Georgia awards contract for new election system

New Georgia voting equipment gets a passing grade from testing company

Georgia’s new voting system passed equipment tests by a company hired to evaluate it for the state.

The certification test results, released Monday, indicated that touchscreens, election computers, ballot scanners and other machinery can handle the stresses of an election.

The tests identified one issue, when a ballot scanner suffered a “memory lockup” after reading 4,500 ballots. The problem was resolved by restarting the scanner.

The testing by Pro V&V evaluated the voting equipment’s functionality. It didn’t grade the security of the $107 million voting system by Denver-based Dominion Voting Systems.

Georgia’s new voting machines passed tests by a private company, Pro V&V, to ensure their accuracy and reliability. Dominion Voting Systems is selling Georgia 30,000 touchscreens that are attached to printers to create paper ballots.

Starting with the presidential primary on March 24, all Georgia voters will use touchscreens attached to printers that produce paper ballots. Voters will then be able to review their ballots before inserting them into optical scanners for tabulation. Ballots will be stored for audits and recounts.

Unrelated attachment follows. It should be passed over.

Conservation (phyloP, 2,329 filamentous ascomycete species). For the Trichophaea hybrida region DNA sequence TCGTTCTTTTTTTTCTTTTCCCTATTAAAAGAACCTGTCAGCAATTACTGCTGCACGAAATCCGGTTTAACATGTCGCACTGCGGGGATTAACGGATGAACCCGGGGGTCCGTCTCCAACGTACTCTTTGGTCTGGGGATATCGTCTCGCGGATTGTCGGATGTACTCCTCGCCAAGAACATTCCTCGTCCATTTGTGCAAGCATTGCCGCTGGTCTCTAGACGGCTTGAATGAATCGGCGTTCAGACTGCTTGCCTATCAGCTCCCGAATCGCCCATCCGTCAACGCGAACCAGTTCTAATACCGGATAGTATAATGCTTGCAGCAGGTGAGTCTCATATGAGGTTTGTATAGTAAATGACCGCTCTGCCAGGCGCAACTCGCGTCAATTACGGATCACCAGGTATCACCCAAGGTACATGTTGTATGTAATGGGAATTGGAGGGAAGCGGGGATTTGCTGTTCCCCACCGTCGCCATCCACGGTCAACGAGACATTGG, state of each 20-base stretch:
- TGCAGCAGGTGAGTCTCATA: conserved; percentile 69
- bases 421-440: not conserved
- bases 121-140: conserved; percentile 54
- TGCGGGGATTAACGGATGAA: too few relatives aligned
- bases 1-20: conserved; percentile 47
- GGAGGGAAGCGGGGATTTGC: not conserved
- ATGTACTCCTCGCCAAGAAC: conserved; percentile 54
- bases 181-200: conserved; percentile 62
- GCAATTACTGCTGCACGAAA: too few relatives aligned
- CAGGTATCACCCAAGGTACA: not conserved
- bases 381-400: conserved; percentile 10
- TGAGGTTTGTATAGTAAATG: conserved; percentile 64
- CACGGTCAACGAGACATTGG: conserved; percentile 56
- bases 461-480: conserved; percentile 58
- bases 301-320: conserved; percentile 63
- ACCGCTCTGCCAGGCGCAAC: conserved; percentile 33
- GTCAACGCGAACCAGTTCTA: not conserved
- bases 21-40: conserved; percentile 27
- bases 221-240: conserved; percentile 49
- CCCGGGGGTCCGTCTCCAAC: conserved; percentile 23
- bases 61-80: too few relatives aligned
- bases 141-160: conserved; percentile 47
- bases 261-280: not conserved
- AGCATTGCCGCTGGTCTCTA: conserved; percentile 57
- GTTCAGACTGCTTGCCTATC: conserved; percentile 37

Secretary of State Brad Raffensperger issued his certification that the Dominion system is reliable and accurate on Friday after receiving the Pro V&V test results.

The certification allows the voting system to be used in elections. Up to six counties will test the system during local elections this November.

The certification test evaluated touchscreens, election databases, ballots, voter registration iPads and other equipment.

Testing covered functionality, accuracy, volume, stress and system integration.

Dominion is responsible for the costs of the test by Pro V&V, according to state rules.

Dominion Certification Test

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